The first Wal-Mart supercenter opened in 1988, revolutionizing the retail world by combining the sale of general merchandise with a full-scale supermarket. Many call the supercenter the greatest retail invention in the world, but Brett Biggs, Wal-Mart’s CFO, is one of the first to admit that the landscape has changed markedly since then. Despite these changes, Biggs and the rest of the executive team have ensured that the company stays relevant and they continue to innovate beyond expectations. Recently, Biggs shared his learning and insight at Leadership for a Networked World’s 2019 CFO of the Future Summit, which focused on Value at High Velocity.
As the terrain has shifted, especially given the recent popularity of online competitors, Biggs and his team have learned to embrace change as they “create the future, but at the same time, keep the train running” (12). Wal-Mart’s role is “to accelerate the world’s greatest retail transformation”, and Biggs adds, “whatever it takes to do that, that’s what we’re going to do.” Wal-Mart is embracing technology, for example, through automating processes and thinking through how to make the shopping experience more entertaining for kids through VR, but at the same time, is careful to hold onto its foundation, making sure that stores continue to be the community centers they have been for decades.
Biggs shared that in embracing change, he and his team had to “get really comfortable being uncomfortable… we’ve got to move with speed… in the past, we tried to make five decisions and hope they’re perfect, now we want to make 20 decisions, hope 10 of them are really good, five of them are okay, and two of them will be bad” (8). In other words, in this fast-changing, high velocity world, it’s crucial to move quickly and take risks. It’s just as crucial, Biggs said, to stop when something isn’t going right. For example, Wal-Mart has sold assets when necessary. Biggs also spoke about admitting mistakes to investors while also being up-front about learning from and trying to correct mistakes. In the spirit of moving quickly and taking risks, Biggs spoke about having to navigate away from becoming the ‘chief no officer.’ He had to learn to say yes to things that are exciting – and to be excited –to enhance his credibility and to give him the right to say no at other times. Although his first instinct may have been to say no to the idea of Wal-Mart’s online grocery because of the cost, he pushed himself to say yes to his CEO, and the idea became a massive hit with customers.
At the same time as it’s important to be comfortable with discomfort in terms of risk-taking, Biggs shared that it’s also important to maintain clear and honest communication with employees in times of flux. Biggs advises over-communication in these moments. Many Wal-Mart employees acutely feel the threat to their job security that automation poses. Biggs’ approach was to tell them: “Look, there are some of your jobs that aren’t going to be in the same form five years from now, but we want to help you learn new skills. We want to help you change, if you want to. It’s going to take energy because change takes energy. You need to have that energy, but we’re going to help you if you want to be helped” (9). As a leader, having the courage to stand up and tell the truth is critical not only to assuaging fears, but to building and maintaining relationships of trust with colleagues at all levels of the organization.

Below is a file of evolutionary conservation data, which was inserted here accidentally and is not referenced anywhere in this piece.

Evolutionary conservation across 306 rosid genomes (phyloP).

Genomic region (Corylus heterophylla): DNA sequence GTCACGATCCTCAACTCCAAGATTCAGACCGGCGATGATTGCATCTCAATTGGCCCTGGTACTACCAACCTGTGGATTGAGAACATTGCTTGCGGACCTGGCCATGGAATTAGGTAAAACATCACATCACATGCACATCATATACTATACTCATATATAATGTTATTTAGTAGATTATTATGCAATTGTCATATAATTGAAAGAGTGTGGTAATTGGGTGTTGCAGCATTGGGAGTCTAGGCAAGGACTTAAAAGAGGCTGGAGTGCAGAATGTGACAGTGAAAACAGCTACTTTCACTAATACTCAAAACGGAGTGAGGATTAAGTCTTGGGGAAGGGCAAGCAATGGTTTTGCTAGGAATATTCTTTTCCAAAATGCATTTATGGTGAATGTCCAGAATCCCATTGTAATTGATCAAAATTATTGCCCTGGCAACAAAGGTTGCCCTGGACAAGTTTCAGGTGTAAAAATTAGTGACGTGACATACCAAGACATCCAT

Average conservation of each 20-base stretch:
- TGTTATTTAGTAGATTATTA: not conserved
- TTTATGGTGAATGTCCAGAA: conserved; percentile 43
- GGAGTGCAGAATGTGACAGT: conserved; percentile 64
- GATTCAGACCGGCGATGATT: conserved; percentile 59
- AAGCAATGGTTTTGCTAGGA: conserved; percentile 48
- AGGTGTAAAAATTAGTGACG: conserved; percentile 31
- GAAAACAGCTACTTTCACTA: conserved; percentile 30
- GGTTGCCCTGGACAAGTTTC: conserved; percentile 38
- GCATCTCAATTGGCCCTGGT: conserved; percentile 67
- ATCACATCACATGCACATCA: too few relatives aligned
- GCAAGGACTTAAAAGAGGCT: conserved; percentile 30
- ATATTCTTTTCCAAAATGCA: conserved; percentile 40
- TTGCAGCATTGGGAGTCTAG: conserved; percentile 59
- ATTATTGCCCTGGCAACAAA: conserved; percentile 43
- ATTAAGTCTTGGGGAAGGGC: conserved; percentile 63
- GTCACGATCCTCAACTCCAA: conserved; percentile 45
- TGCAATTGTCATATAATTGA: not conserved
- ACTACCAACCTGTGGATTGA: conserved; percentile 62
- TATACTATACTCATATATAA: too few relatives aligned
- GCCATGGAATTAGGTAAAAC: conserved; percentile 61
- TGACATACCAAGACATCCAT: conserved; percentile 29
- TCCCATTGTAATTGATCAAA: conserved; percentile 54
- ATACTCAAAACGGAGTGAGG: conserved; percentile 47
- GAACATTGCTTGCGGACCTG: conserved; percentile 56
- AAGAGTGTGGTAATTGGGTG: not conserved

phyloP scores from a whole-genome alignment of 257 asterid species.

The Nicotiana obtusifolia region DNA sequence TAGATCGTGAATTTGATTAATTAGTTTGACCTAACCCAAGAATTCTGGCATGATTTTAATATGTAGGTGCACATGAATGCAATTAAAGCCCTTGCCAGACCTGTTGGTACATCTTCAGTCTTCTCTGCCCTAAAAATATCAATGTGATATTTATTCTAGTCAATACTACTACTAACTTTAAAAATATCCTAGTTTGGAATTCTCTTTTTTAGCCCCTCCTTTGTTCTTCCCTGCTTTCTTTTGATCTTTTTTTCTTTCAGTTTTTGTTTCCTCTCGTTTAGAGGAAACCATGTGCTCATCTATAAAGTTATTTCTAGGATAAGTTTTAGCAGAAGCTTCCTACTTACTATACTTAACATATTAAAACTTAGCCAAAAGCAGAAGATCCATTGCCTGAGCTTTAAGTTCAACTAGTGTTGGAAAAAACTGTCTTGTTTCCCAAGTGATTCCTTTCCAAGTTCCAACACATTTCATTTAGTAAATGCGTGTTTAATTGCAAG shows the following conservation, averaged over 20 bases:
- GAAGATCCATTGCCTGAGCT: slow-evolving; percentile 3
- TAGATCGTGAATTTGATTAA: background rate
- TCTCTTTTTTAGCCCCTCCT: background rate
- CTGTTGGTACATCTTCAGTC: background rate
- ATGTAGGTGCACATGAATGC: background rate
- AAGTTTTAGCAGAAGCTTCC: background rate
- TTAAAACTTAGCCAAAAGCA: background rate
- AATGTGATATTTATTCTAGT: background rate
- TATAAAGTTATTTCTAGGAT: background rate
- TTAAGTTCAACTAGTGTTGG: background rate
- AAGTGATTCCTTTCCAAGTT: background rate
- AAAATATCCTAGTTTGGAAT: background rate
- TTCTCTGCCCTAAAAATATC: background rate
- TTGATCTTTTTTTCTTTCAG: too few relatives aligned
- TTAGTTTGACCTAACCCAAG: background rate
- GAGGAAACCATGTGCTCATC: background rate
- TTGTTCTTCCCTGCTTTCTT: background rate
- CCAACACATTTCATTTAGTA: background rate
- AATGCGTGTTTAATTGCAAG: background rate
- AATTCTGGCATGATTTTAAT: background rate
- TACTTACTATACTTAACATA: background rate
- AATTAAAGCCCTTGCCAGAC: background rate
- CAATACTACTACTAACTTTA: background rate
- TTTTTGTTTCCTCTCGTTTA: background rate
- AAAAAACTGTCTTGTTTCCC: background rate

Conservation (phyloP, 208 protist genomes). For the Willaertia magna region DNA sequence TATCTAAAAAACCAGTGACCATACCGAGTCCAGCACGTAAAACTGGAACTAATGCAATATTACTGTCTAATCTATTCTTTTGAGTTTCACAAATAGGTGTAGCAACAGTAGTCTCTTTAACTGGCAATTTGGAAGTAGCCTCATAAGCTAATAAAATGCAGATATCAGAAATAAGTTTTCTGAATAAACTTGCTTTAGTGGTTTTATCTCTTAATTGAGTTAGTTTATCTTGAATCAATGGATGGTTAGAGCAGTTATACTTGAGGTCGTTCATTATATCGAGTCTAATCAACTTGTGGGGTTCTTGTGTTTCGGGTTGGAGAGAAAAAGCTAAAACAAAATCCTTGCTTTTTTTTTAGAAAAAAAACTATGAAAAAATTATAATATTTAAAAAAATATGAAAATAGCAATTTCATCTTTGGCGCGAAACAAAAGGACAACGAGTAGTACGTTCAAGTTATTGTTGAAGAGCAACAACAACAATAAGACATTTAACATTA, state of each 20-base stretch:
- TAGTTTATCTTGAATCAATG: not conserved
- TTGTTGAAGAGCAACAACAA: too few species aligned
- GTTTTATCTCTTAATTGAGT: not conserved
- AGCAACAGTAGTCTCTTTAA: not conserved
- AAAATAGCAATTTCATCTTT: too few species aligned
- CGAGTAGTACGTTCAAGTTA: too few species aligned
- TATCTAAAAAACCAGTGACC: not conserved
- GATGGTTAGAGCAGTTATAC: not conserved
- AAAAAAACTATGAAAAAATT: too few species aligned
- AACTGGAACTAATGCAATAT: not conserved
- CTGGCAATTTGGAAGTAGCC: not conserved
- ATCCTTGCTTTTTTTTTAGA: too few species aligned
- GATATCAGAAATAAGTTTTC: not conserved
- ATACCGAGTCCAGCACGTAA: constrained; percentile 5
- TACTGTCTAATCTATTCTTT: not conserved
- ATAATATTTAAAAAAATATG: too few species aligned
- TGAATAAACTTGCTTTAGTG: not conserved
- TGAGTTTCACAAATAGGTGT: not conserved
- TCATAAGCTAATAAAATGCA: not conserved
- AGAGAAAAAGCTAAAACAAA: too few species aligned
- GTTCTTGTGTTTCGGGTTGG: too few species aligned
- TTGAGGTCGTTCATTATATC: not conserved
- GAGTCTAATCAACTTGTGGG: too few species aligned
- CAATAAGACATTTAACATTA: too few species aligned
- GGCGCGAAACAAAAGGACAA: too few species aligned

Biggs builds and values relationships with colleagues, and spoke about the importance of bringing people along with you. In other words, it’s crucial not to value speed in decision-making so much that one forgets the importance of team ownership and input at key crossroads. Biggs has learned to embrace both giving and receiving feedback, and has tried to operationalize colleagues’ positive and developmental feedback into his own work. He highlighted the importance of maintaining lightness and a sense of humor at work, even – and especially – in moments of high stress: “When stuff feels like it’s coming off the rails, I just go, ‘We’ve gotten through a lot of stuff. We’ll do it again.” Trust, humor, honesty and communication are essential to stellar leadership in Biggs’ eyes.
Culture is also key. Biggs spoke about how critical it is to hire forward-thinking leaders: people who lean into change. He looks to augment his leadership team with people who are readers, and people who cultivate generalist knowledge because they are curious. If it seems that a potential hire is a cultural mismatch for the company, Biggs advises passing them over. While cognitive diversity is essential, people also have to demonstrate buy-in to company culture to be a good fit on the team. While the only certainty may be that the landscape will continue to change, Biggs’ approach to teamwork, culture, communication and leadership ensure that Wal-Mart will continue to not only stay relevant, but be at the forefront of the ongoing retail transformation.
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Leadership for a Networked World’s applied research, student innovation challenge, and on-campus summit programs are an initiative of Dr. Antonio M. Oftelie, Innovation Fellow at the Technology and Entrepreneurship Center at Harvard (TECH), part of the Harvard John A. Paulson School of Engineering and Applied Sciences. TECH is a hub for students, faculty, alumni, and government and industry leaders to learn together, collaborate, and innovate. LNW accelerates these efforts by connecting leaders across sectors and developing cutting-edge thought leadership on innovation and organizational transformation.